The Amazon Forest Fire

Tony Ureste, Contributor

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The Amazon rain forest is home to many plant and animal species. It also houses many native tribes, who’ve lived there for generations and rely on the forest for their livelihood. However, there have recently been fires that broke out, destroying everything in their path, and causing death throughout the forest. Many people around the world were appalled by this news and are doing everything they can to help out with the disaster , including posting about it on social media or demanding politicians to do something about the flames.

Forest fires happen frequently in the Amazon, wildfires occur every few years to burn up fuel, plant debris, and dead trees, making way for young, healthy trees and vegetation to thrive. This year however, the fires were especially devastating this year, due to many factors. The many theories behind the reason of the fire include; a natural accident, climate change (dry seasons), and most notoriously, deforestation. Many people are arguing that deforestation from cattle farmers are the main reasons for the massive fires. “More than 60 percent of cleared land becomes cattle pasture, at least initially. There are roughly eighty million head of cattle in the Amazon, up from twenty-six million in 1990” stated by Rhett Butler.

Another major problem that everyone seems to be concerned about is the affects the fire will have on the climate and the ecosystem. Many scientists declare that the massive amount and size of the fires will increase the amount of greenhouse gases in the atmosphere, and will gradually increase the overall global temperatures significantly. As the temperature increases, extreme weather events like major droughts happen more often. “In addition to increasing emissions, deforestation contributes directly to a change in rainfall patterns in the affected region, extending the length of the dry season, further affecting forests, biodiversity, agriculture and human health,” Greenpeace said in the release.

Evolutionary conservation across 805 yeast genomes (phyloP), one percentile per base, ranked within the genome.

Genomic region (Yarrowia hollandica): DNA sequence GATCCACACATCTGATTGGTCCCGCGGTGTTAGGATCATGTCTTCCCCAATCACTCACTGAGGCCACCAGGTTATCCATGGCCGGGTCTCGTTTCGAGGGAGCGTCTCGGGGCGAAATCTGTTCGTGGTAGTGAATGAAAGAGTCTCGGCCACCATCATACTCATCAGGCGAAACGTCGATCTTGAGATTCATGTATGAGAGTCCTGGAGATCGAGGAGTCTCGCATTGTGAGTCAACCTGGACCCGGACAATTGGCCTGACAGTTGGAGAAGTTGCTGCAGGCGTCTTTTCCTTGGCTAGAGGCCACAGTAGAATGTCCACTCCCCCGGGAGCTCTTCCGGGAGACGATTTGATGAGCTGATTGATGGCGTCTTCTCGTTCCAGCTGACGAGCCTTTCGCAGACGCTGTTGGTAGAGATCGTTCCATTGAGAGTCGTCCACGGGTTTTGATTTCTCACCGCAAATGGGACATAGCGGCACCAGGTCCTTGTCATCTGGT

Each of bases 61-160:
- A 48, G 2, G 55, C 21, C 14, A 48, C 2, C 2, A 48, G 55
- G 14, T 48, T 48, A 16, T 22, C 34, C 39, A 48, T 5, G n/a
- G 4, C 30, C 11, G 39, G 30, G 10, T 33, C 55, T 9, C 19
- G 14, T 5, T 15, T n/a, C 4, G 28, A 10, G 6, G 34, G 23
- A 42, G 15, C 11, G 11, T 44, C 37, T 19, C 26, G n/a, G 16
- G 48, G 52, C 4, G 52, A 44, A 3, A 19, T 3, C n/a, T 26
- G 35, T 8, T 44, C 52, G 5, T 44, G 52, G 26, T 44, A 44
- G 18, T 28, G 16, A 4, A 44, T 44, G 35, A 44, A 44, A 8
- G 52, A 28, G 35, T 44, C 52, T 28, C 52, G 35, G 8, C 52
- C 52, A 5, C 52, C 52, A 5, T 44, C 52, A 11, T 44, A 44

With the massive fires, it brings great difficulty to extinguish the flames in the Amazon. There were reports of scattered rain and thunderstorms on Thursday, but the patchy rain is only expected to bring minor relief, but it won’t help to extinguish the fire efficiently. The Brazilian government continues to assist by employing several firefighters to the forest to eradicate the fires, and with international aid from several countries including the United States, the United Kingdom, Venezuela, and many more, there might be a better possibility to put out the fire and save as much of the forest as possible.

However, there are more difficulties to putting out the fires. Financially speaking, putting out the fires would be very costly, and not to mention the lives that are at risk to put it out. Over the weekend, the G7 Summit (an annual meeting of the leaders of Canada, France, Germany, Italy, Japan, the UK and the US) agreed on an aid package consisting of millions of dollars and “water bombers” in order to save the Amazon. Brazil’s president originally had accepted the aid and tweeted that Brazil is committed to environmental protection.

Sources:

https://www.cnet.com/how-to/amazon-rainforest-fire-whats-happening-now-and-how-you-can-help-update-g7/

https://time.com/5659658/amazon-rainforest-fire-history/

https://www.latimes.com/environment/story/2019-08-25/amazon-rainforest-fires-climate

www.reddit.com/r/environment/comments/ctwamz/local_tribe_reacting_to_fire_in_amazon_rainforest

https://sea.mashable.com/culture/5813/the-amazon-forest-is-burning-to-the-ground-heres-how-it-happened-and-what-you-can-do-to-help

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